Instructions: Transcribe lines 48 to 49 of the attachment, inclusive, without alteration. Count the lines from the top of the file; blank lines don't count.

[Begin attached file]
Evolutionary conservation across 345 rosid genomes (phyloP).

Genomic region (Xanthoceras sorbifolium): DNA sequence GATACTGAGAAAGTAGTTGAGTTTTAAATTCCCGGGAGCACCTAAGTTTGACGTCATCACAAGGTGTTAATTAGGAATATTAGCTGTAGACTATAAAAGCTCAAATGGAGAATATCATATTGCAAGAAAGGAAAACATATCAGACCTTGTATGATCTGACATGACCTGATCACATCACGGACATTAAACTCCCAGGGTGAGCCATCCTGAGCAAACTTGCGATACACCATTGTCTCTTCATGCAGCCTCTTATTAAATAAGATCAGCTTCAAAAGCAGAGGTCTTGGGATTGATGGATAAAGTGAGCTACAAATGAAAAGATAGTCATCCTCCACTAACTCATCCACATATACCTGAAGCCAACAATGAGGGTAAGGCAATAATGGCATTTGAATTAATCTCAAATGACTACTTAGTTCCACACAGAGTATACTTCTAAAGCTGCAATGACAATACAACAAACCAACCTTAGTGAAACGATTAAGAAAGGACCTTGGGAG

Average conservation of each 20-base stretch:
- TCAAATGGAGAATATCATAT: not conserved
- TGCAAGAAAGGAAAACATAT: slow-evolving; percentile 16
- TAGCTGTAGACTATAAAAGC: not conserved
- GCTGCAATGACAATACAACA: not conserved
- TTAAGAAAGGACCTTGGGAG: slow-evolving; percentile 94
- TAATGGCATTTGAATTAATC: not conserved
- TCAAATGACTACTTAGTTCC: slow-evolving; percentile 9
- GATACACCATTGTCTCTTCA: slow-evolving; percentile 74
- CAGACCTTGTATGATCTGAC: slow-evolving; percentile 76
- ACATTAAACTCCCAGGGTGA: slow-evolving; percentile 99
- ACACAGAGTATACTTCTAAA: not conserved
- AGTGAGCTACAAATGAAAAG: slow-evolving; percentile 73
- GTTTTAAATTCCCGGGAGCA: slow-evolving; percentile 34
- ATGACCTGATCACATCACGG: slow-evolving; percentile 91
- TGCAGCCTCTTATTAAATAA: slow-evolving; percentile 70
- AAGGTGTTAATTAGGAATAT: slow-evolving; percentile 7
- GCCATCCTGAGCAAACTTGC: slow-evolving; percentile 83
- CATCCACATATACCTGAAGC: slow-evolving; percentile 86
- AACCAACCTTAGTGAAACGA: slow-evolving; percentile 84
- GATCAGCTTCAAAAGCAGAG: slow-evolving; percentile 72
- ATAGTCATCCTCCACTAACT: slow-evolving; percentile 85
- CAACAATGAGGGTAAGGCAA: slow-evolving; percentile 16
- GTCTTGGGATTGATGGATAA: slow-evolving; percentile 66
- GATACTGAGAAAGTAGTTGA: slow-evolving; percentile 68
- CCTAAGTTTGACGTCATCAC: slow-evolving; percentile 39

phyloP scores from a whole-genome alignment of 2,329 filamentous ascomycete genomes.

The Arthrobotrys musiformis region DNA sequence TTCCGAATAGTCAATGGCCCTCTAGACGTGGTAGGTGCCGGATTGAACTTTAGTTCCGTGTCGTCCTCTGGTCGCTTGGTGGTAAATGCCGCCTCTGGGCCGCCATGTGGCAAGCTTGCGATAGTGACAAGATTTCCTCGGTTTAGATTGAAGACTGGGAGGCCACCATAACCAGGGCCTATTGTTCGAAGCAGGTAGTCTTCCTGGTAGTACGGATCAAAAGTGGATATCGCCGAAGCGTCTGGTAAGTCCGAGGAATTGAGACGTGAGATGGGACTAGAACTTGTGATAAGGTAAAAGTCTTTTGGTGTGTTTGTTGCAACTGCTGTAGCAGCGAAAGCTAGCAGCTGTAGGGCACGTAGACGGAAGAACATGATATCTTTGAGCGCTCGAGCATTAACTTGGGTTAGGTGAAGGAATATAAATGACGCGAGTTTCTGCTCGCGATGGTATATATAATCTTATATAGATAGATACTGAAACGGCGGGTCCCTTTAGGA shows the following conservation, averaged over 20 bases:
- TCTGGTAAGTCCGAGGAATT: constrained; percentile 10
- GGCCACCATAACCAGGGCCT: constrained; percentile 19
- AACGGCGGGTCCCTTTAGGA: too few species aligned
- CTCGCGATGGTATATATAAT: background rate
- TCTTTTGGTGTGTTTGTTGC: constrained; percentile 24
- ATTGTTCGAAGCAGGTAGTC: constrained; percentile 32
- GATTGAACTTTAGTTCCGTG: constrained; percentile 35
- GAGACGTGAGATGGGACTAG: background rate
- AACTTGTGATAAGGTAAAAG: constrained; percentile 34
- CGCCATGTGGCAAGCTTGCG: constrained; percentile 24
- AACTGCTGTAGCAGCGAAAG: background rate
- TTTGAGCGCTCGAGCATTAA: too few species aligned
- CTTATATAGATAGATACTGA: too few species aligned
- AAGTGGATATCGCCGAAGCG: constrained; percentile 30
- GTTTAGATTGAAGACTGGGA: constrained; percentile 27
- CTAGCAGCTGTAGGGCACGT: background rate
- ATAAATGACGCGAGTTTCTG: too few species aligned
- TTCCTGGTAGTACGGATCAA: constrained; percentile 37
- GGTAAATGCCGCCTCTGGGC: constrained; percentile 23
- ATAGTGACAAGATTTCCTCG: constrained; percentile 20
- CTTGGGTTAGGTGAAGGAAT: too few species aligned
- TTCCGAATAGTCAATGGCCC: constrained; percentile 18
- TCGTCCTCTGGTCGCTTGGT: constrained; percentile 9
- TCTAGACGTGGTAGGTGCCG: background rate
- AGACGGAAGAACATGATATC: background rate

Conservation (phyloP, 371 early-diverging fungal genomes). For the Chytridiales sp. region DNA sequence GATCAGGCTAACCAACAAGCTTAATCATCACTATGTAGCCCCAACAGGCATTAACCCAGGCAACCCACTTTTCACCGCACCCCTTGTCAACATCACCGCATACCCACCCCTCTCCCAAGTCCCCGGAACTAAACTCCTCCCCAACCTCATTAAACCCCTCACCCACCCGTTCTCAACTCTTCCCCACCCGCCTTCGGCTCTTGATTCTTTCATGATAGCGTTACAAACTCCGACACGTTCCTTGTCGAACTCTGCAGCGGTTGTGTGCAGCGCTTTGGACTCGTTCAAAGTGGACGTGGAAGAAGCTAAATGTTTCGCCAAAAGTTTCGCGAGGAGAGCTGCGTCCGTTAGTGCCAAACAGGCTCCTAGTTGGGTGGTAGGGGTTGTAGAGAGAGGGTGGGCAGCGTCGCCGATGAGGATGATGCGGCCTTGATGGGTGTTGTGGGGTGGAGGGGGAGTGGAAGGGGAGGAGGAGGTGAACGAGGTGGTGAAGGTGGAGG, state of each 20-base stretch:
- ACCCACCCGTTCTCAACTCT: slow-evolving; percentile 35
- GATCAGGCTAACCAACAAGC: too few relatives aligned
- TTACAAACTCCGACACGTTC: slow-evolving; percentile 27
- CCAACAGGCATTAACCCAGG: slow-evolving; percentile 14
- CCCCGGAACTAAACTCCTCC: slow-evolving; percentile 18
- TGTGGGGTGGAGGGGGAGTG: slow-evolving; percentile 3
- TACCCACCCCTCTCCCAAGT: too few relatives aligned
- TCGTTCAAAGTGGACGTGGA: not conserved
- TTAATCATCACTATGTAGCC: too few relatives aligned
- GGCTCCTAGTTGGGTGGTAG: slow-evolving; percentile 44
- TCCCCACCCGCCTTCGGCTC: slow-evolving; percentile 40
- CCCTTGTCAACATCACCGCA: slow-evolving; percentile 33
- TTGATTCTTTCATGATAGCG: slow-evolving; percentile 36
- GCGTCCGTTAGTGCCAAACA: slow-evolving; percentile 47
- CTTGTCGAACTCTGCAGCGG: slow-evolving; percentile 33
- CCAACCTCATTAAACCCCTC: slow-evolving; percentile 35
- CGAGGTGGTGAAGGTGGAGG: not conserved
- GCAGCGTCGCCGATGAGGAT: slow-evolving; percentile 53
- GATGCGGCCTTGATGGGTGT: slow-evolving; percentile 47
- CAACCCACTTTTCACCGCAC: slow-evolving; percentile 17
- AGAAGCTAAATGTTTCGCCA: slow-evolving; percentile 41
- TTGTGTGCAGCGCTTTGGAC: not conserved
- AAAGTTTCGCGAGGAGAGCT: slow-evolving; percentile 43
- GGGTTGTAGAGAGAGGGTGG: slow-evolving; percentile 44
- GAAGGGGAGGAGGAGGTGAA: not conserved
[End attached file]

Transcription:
- TTCCTGGTAGTACGGATCAA: constrained; percentile 37
- GGTAAATGCCGCCTCTGGGC: constrained; percentile 23